A Nane Nane experience by a Peace Corps Volunteer:D

Dear Reader,

First of all let me wish you a happy nane nane day. For those of you who don’t know what the heck I’m talking about, in simplicity it is an annual celebration for farmers. For the rest of us it is time off work to check out the blessings we have in terms of food and livestock. Being from Tanzania I’m used to see nane nane  but this time around I was glad to read about this unique celebration from the perspective of  Thomas Curtis a Peace Corp Volunteer. This entry was posted on 11/08/2007 in T.in Tanzania A Peace Corps Volunteer’s Blog . Though this entry missed the nane nane date 5 years ago I feel that this time around it deserves an audience so enjoy.

Nane Nane by Thomas Curtis

Nane Nane day is the eighth day of the eighth month. In Tanzania it is celebrated as a farmers day, people who work in town take the day to work on the farm and harvest their crops and those that work in the fields take the day to rest. Also in Arusha there is a big fair, where supposedly there are all kinds of animals, games, and big sales of everything you want to buy. I went this year and was not surprised to find this was not the extravaganza everyone said it would be. The animals were standard farm animals: pigs, cows, chickens. Nane Nane day is the eighth day of the eighth month. In Tanzania it is celebrated as a farmers day, people who work in town take the day to work on the farm and harvest their crops and those that work in the fields take the day to rest. Also in Arusha there is a big fair, where supposedly there are all kinds of animals, games, and big sales of everything you want to buy. I went this year and was not surprised to find this was not the extravaganza everyone said it would be. The animals were standard farm animals: pigs, cows, chickens. There were turkeys which are rare in Tanzania but no lions or giraffes which allegedly the National Parks usually bring.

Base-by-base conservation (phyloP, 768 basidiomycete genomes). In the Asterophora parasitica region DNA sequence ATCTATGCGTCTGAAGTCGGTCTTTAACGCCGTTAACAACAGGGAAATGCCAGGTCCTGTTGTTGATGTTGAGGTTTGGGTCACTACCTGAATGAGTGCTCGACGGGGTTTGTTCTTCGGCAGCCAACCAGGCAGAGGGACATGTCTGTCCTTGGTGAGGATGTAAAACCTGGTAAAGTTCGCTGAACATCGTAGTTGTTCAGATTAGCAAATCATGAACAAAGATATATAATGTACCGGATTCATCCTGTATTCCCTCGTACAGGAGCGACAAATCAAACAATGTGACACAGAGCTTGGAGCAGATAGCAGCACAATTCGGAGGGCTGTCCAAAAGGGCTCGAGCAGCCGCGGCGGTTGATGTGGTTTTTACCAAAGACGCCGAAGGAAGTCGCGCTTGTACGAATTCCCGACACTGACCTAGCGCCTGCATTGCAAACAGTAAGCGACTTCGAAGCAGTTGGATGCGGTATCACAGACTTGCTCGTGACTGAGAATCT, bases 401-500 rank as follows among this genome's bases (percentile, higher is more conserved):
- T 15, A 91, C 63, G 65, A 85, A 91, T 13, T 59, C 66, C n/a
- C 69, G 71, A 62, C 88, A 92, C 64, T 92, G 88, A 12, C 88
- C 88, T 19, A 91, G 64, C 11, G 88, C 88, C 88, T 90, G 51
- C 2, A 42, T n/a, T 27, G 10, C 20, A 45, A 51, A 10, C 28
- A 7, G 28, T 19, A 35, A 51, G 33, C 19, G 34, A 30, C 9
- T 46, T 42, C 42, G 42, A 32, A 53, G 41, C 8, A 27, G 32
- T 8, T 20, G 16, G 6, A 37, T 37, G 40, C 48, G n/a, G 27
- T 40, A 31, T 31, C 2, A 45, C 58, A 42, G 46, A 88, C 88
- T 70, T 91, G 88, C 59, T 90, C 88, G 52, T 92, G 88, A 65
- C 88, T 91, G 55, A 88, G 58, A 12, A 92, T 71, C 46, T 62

The teacher I went with said they were surprised to find so much open space, and so few vendors–last year it was packed. Still I enjoyed walking around. I did find some nice presents and now will not regret the missing the opportunity of seeing the fair. were turkeys which are rare in Tanzania but no lions or giraffes which allegedly the National Parks usually bring.

Nane Nane day is the eighth day of the eighth month. In Tanzania it is celebrated as a farmers day, people who work in town take the day to work on the farm and harvest their crops and those that work in the fields take the day to rest. Also in Arusha there is a big fair, where supposedly there are all kinds of animals, games, and big sales of everything you want to buy. I went this year and was not surprised to find this was not the extravaganza everyone said it would be. The animals were standard farm animals: pigs, cows, chickens. There were turkeys which are rare in Tanzania but no lions or giraffes which allegedly the National Parks usually bring.

Do you have any unique celebrations that you know of? Please share your experience  by commenting below 🙂

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